If that sounds a little highbrow, never fear. This movie is genre piece as race car, with all the non-essential parts taken off. It is a classic pressure cooker of a thriller, filled with double-crosses and one-upmanship. It also features a deep, rich vein of pitch black humour.


This movie is a blast.


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Skate Kitchen

Thursday, 30 August 2018

NZIFF 2018 Diary: Skate Kitchen

Starring the real-life group, Skate Kitchen dramatises the introduction of a new member (played by Rachelle Vinberg).

Camille is a lonely teen who is obsessed with skateboarding, much to the disapproval of her mother (Elisabeth Rodriguez). When she stumbles upon the titular crew, she believes she has found a community to be a part of.


One of the recurring themes of a lot of the movies I gravitate towards involve friendship and community between women. Maybe it is the result of being raised by a single mother, the lack of movies involving women/femmes where they are not playing heterosexual love interests, or maybe I just need to join a book club.

Whatever the reason, it is one of my favourite story hooks.

I have no knowledge of - or interest in - skating, but there was something about the premise for this movie that pulled me in. There is something so intriguing about a group dynamic.

Whether it is a movie about a sports team, a group of friends, soldiers or anthropomorphised toys, there is something incredibly satisfying about following a group of characters with a shared sense of identity.

With a non-professional cast made up of a real-life group of skaters, Skate Kitchen is a movie that foregrounds a real group dynamic. Captured in handheld style that evokes documentary, there is a scrappy run-and-gun quality to the photography that captures the youthful fixation on moments ala the Instagram videos the skaters use to memorialise each other's feats.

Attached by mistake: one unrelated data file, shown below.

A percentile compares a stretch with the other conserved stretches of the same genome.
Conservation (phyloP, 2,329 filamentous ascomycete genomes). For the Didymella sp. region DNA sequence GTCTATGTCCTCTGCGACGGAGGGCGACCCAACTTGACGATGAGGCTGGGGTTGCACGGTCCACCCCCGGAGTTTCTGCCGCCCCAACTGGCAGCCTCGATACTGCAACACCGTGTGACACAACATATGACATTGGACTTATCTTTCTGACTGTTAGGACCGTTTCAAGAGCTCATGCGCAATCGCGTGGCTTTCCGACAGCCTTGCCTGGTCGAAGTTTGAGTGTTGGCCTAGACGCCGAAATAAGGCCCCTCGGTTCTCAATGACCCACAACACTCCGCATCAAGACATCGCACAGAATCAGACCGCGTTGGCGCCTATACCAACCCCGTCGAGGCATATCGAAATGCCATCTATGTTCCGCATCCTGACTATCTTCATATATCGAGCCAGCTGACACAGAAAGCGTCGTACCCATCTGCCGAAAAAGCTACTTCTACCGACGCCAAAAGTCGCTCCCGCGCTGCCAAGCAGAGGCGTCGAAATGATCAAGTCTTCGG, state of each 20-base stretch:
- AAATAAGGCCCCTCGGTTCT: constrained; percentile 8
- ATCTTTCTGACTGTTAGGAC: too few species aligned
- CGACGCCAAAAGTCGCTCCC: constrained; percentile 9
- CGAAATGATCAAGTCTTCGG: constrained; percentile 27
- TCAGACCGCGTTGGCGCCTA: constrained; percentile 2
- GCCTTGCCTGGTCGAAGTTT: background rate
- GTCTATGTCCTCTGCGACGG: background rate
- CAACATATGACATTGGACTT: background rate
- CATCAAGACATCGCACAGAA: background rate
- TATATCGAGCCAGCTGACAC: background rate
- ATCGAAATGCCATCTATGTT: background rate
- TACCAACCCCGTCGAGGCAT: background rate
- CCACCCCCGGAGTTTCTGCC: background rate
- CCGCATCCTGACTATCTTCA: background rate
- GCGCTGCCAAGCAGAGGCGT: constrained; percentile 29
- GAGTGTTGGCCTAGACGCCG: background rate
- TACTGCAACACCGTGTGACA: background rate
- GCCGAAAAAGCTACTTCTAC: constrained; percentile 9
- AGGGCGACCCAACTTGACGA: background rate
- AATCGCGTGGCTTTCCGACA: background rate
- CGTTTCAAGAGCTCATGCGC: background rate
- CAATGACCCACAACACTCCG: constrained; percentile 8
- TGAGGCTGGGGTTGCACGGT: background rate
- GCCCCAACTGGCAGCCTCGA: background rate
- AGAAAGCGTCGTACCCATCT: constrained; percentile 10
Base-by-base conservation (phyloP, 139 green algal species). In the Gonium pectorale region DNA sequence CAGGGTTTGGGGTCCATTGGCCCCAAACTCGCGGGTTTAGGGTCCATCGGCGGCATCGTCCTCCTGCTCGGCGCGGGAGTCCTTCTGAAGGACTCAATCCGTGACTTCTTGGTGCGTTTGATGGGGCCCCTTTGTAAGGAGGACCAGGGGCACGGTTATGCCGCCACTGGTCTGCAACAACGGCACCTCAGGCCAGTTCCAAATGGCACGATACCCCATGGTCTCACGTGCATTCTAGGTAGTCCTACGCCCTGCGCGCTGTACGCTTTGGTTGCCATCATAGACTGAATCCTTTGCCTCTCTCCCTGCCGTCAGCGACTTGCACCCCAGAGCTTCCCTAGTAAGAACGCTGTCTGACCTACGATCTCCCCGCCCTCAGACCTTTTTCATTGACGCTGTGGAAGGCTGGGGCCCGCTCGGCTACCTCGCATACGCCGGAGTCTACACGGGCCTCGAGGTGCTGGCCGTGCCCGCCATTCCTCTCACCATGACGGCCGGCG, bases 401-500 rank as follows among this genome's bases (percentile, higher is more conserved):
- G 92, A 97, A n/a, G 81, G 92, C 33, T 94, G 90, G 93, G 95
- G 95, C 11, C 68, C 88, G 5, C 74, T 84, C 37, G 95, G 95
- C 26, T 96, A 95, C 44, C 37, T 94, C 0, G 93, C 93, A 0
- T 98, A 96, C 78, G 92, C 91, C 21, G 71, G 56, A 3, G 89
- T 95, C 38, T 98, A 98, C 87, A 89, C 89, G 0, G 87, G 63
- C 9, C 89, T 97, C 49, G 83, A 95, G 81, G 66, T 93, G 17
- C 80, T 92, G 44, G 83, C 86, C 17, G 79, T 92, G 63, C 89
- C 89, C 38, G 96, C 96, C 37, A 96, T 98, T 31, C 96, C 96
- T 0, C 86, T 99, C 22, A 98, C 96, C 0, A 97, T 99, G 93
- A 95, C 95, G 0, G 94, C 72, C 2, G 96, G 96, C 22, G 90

Some of the performers are a little flat, but as an ensemble, they have an energy and sense of family and community that is infectious. The way they talk, the way they think, and the way they joke is so organic and unpredictable that - by contrast - the professional cast (Elisabeth Rodriguez and Jaden Smith) come off as weirdly fraudulent.

I don't think Jaden Smith is the worst actor in the world, and maybe he just needs to find better parts, but he feels really out of place here. He is meant to be a lothario, an attractive male presence who draws Camille away from the crew, but Smith never projects any of the allure that makes the character such a threat to the group.

He is really the only bum note in the movie. The real draw is the dynamic among the crew, as they ride around New York City, hang out, make jokes, get in fights and come back together. There is a sense of love and community to their scenes which cannot be faked. I watched this movie very late on no sleep and I was completely riveted. Every time he appears, the movie's unique energy dissipates.

There is not really a plot, and it really is not necessary. The focus of the film is this group of young people, and the world they have created for themselves.


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Wednesday, 29 August 2018

NZIFF 2018 Diary: The Miseducation of Cameron Post

America, 1993. After she is caught with her girlfriend at prom, Cameron (Chloe Grace Moretz) is shipped off to a gay conversion camp in the middle of nowhere.

She quickly falls in with a pair of rebels, 'Jane Fonda' (Sasha Lane) and Adam Red Eagle (Forrest Goodluck), and together the trio plot their escape.


Man, there is something off about this movie. The performances are good and the overall approach feels rather understated and empathetic. But I left the movie with the nagging feeling that it did not accomplish what it set out to do.

I wonder what the US audience response is, because mine found the movie hilarious. The movie does have its blackly comic moments (the concept of gay conversion is a perfect site for satire), but with the priorities of the current administration, gay conversion is not something from the distant past.

It feels weird to write this but I was a little underwhelmed by the whole thing. The focus on a white female POV feels a bit old-fashioned, and it does not help that the execution of her story lacks dimension. What makes it worse is who Cameron is in juxtaposition with, like Adam (Goodluck), who has to deal with his roommate's castration (a subplot that feels sidelined because the movie is framed from Cameron's perspective); or Erin (Emily Skeggs), her roommate who channels her sexual frustration into following the camp's edicts to the letter.